Saturday, January 28, 2006

So this is Life?

The Scientist features a story about recent advances in the field of abiogenesis, or the scientific study of the emergence of life from inorganic matter. Paul Meyers of pharyngula takes the position that "abiogenesis as the study of chemical evolution is a natural subset of evolutionary theory." My kneejerk reaction is to agree with the commenters who take exception to that view because it confuses or risks confusing very different concepts of evolution. I feel the term "evolutionary theory" should be reserved for the science that explains the origination of species of organisms by means of natural selection. The origin of life itself is another matter.

But it's not that tidy. Stochastic and epigenetic processes, in addition to adaption by natural selection, appear to have played a role in the evolution of lifeforms. These clearly belong under the rubric of "evolutionary theory." And some varities of phylogenetic systematics hold that natural selection acts upon whole phyla rather than simply species of organisms. Scientists working in these areas by no means reject the theory of evolution, i.e. the origination of species by means of natural selection. Far from it. But they do frequently argue against certain narrow views of evolutionary theory which can be misleading to other scientists as well as to the educated laity, students, or the general public. Thus in the broadest sense the claim that abiogenesis falls under the domain of evolutionary theory may be warranted.

Some commenters have raised questions as to the metaphysical implications of placing abiogenesis under the umbrella of evolutionary theory. I don't believe there are any. Not in the sense that's imagined here, of proving or disproving the existence of a supernatural Creator. The metaphysical implications that arise will be a matter of eisegesis, of reading into the history of life a priori metaphysical assumptions that empirical science is ill-equiped to either confirm or deny. A metaphysical reading of the history of life isn't necessarily dishonest or wrong--Fido the Yak is all about hermeneutic fun and games--but in this case it would seem to be clearly eisegetic. On the exegetic side, to be honest one needs to be aware of the difference between going in circles and revisiting one's assumptions in the process of learning something new.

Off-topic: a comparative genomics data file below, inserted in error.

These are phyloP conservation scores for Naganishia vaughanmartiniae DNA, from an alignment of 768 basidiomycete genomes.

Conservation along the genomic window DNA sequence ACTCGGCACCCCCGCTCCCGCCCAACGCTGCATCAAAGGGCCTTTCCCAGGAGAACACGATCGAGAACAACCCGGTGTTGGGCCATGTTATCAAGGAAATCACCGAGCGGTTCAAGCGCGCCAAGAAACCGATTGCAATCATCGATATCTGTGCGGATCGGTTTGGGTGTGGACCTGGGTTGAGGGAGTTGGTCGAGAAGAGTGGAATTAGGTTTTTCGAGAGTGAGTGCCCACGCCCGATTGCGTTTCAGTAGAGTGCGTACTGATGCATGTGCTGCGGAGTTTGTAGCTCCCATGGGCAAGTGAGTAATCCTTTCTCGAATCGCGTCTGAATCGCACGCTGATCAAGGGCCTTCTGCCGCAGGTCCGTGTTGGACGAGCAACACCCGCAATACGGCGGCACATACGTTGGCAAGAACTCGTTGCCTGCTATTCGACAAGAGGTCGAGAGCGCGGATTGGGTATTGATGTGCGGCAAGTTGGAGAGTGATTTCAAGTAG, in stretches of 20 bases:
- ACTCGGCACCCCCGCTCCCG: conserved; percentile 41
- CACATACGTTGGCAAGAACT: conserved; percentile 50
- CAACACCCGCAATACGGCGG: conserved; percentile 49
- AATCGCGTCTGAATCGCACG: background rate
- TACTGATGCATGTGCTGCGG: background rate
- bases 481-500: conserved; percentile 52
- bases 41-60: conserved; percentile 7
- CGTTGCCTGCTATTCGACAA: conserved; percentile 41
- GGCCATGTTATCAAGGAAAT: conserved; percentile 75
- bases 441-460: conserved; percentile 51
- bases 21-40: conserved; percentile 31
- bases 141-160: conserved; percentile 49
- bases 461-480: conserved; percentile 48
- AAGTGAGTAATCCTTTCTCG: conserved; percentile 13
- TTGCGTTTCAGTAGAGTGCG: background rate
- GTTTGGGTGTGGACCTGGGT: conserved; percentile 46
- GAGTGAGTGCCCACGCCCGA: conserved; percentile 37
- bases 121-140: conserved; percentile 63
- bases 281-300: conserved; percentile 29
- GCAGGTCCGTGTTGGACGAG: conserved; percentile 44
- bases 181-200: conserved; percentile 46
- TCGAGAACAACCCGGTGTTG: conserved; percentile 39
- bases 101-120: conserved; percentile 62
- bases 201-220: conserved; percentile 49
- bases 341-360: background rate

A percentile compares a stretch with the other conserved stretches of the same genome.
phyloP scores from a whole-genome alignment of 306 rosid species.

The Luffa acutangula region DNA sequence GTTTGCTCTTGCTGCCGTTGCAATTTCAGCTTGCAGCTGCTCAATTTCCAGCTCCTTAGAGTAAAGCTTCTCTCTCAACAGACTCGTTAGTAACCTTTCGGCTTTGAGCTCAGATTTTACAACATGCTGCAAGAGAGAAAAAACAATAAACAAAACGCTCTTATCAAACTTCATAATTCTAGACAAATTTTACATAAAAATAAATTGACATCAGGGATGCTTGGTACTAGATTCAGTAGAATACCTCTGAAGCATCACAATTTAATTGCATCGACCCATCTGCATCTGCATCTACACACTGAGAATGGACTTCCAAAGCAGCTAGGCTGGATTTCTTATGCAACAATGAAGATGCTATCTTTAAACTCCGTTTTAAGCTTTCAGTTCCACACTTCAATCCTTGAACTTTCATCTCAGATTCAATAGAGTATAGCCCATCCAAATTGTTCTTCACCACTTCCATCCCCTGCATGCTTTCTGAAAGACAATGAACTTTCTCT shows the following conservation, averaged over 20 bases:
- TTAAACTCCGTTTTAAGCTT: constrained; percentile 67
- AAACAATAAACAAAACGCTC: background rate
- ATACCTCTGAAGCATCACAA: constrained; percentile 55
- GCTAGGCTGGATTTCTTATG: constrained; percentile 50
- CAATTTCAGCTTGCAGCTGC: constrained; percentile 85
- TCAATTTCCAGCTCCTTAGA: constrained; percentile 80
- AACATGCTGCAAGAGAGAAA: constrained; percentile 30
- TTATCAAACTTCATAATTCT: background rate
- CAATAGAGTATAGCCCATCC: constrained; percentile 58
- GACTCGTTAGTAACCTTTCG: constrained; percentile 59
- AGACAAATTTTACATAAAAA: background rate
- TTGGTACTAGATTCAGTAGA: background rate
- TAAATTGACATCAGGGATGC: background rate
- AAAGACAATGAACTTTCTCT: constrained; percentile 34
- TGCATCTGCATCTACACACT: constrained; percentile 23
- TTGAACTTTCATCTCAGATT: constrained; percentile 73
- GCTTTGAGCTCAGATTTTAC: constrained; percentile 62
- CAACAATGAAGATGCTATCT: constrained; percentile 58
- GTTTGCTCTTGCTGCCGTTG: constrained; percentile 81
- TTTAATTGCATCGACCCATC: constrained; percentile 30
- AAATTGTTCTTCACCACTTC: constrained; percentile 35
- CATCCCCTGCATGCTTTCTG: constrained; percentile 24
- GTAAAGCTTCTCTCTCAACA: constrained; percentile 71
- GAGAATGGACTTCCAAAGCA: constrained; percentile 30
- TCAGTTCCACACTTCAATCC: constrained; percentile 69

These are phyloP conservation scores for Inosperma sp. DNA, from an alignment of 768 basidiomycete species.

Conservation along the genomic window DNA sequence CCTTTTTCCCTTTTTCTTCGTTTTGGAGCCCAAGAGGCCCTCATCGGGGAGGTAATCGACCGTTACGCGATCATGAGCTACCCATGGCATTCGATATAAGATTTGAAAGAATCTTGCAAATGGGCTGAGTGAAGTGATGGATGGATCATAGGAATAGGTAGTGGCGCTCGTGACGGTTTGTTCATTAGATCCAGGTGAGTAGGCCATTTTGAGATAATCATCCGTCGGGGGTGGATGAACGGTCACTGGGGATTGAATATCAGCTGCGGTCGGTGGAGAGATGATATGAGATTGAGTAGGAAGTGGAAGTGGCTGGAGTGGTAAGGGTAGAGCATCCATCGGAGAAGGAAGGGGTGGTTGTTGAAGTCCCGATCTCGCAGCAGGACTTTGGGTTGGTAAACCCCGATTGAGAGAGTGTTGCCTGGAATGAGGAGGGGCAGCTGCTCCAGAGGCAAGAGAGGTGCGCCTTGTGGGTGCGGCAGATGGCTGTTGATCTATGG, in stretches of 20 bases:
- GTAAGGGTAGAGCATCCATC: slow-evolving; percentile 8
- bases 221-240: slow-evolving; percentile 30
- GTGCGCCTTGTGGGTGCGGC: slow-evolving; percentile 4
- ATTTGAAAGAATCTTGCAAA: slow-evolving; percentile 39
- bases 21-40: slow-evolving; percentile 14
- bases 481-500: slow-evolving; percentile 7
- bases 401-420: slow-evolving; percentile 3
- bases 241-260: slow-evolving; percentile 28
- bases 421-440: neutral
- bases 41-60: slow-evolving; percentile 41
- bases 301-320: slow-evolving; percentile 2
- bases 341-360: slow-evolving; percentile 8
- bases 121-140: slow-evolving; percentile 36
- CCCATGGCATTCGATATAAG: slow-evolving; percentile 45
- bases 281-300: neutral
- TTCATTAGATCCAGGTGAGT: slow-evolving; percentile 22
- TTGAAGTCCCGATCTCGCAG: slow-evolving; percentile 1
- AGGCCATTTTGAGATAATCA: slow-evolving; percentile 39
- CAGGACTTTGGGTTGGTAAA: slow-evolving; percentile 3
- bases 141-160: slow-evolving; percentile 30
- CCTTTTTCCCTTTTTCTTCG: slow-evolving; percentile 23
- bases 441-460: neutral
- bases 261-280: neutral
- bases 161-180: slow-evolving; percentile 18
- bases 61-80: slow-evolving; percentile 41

There is a question here of whether empirical science in and of itself necessarily entails metaphysical claims. At this juncture I couldn't really say, but I can say that the phenomenon of susbstituting one's own metaphysical claims for the claims of one's field of study is rather all too common.

To return to the science of abiogenesis, "[m]any of the people approaching this are engineers, sharing in the philosophy that one can't truly understand what one can't build." Some also appear to be molecular biologists, chemists, astrophysicists, or interesting hybrids, like philospher Mark Badau, whose defense of "weak emergence" had previously captured my attention. Here, in no particular order, are the homepages of the other researchers quoted in the Scientist's feature:

If Badau is right about bottom-up approaches being more revealing than top-down approaches, then the classification of abiogenesis as a branch of evolutionary biology becomes a bit more problematical. Looking at Daemer's criteria for defining a synthetic protocell as life, it seems that Daemer views evolutionary growth as a stage prior to or apart from genetic encoding, mutation and replication. Indeed, much of the literature on evolvability or evolution in material substrates seems to be about chemical processes unregulated by genetically encoded protiens, and not invovling biological reproduction as we know it. However, the theory of natural selection is being used by some researchers to generate models of abiogenic evolution. In this case I think it's too early to say that such uses of natural selection qualify the emerging field of abiogenesis as a branch of evolutionary biology.

posted by Fido the Yak at 8:17 AM.


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